The U.S. government could learn important lessons on offshore leasing from financial markets and oil companies.

A recent report commissioned by a conservative think tank calls for a vast expansion of offshore drilling near the East Coast, claiming that the benefits outweigh the environmental costs. But the magnitude of these costs is not yet well understood, and rushing into irreversible offshore leasing decisions could prove disastrous for the environment and the economy.


Deep-water drilling entails huge uncertainties, as BP can attest. No oil or gas has ever been produced from the U.S. Atlantic continental shelf, so there is no safety record for offshore development in this area. Early exploratory drilling yielded no results, and in 1983, lawmakers enacted moratoria on offshore leasing in the region.  

The Atlantic offshore leasing area is diverse, stretching from the edge of New Jersey to Florida, with a huge range of depths and undersea topographies. Some tracts are just offshore from highly populated areas, magnifying the risks. Drilling could take place mere miles from coastal cities and tourist destinations like Newport, Charleston, and the Florida coast. Further, the technology involved in offshore drilling is evolving rapidly, causing uncertainty about environmental impacts, including habitat disruption, water pollution, and air and climate impacts. Many safety questions remain unanswered, and risks are high—imagine the economic costs of shutting down the Jersey Shore for a summer.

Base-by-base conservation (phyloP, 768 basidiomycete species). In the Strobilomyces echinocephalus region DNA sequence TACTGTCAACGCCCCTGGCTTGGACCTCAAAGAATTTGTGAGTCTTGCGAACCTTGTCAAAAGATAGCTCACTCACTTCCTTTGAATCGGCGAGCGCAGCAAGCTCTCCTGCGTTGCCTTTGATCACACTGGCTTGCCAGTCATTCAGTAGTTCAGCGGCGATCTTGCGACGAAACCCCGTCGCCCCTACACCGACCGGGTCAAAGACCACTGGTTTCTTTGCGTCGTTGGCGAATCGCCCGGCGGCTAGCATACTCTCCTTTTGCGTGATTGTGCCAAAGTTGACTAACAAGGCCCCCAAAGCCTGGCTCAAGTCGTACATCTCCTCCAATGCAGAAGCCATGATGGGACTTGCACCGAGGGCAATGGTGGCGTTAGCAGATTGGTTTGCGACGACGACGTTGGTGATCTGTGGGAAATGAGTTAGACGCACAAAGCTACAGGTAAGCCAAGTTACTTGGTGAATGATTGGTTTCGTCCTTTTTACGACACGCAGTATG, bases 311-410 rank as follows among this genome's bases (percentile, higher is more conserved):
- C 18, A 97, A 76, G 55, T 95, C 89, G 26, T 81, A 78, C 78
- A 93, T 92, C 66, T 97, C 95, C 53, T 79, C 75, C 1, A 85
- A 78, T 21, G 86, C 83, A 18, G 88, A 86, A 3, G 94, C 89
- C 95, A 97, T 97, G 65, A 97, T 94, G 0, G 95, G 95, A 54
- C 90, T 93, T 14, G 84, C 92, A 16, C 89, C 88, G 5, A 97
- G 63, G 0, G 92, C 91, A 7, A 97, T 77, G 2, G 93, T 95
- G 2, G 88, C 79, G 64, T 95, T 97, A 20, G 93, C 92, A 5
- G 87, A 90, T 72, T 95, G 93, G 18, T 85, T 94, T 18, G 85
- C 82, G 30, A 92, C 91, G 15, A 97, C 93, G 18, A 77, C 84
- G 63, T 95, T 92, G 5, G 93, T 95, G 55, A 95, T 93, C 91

The report’s flawed conclusion about environmental costs stems from a common mistake. It assumes that leasing decisions boil down to an immediate “yes” or “no” from the government. As both financial markets and oil companies have demonstrated for decades, there’s also value in considering a third choice: “maybe later.”

Financial markets and companies have long accounted for “option value”—the value associated with delaying a decision in order to discover more information about an uncertain outcome. Stock options are ubiquitous in global markets. The oil industry routinely accounts for the value of delaying to gather information, recognizing that time will help clarify uncertain oil price trends, costs associated with new production technologies, and spill remediation methods. Indeed, companies frequently purchase offshore leases and wait years to begin drilling. 

The value of delay can be significant for decisions on natural resource exploitation—these decisions are often irreversible, and they can entail catastrophic risks with costs that are not yet fully known. Methods to quantify option value for natural resources are well established among economists.

To make the federal leasing system fair—and to catch up to the private sector—option value should be factored into all government leases for resource extraction. The U.S. Court of Appeals for the D.C. Circuit will soon rule on Center for Sustainable Economy v. Jewell, which focused on this issue for the Department of Interior’s current leasing plan for the Gulf of Mexico and the Alaskan coast (full disclosure—Livermore argued the case on behalf of the Center). The Department of the Interior—representing the American public—holds perpetual options to develop or lease offshore tracts, and the agency must decide when and where exercising those options will be most opportune. Selling public leases too quickly and too cheaply costs taxpayers billions of dollars, and effectively gives away for free the option value of these leases to drilling or mining companies.

Framing leasing decisions as now-or-never choices made within a single five-year period will systematically lead to inefficient overexploitation of natural resources. By taking into account the option value of delaying a decision, the government can match the oil industry’s own game and strike the proper balance between efficient levels of offshore development and environmental stewardship.

Hein is the policy director at the Institute for Policy Integrity. Livermore is the founding executive director of the Institute for Policy Integrity, and an associate professor of law at the University of Virginia.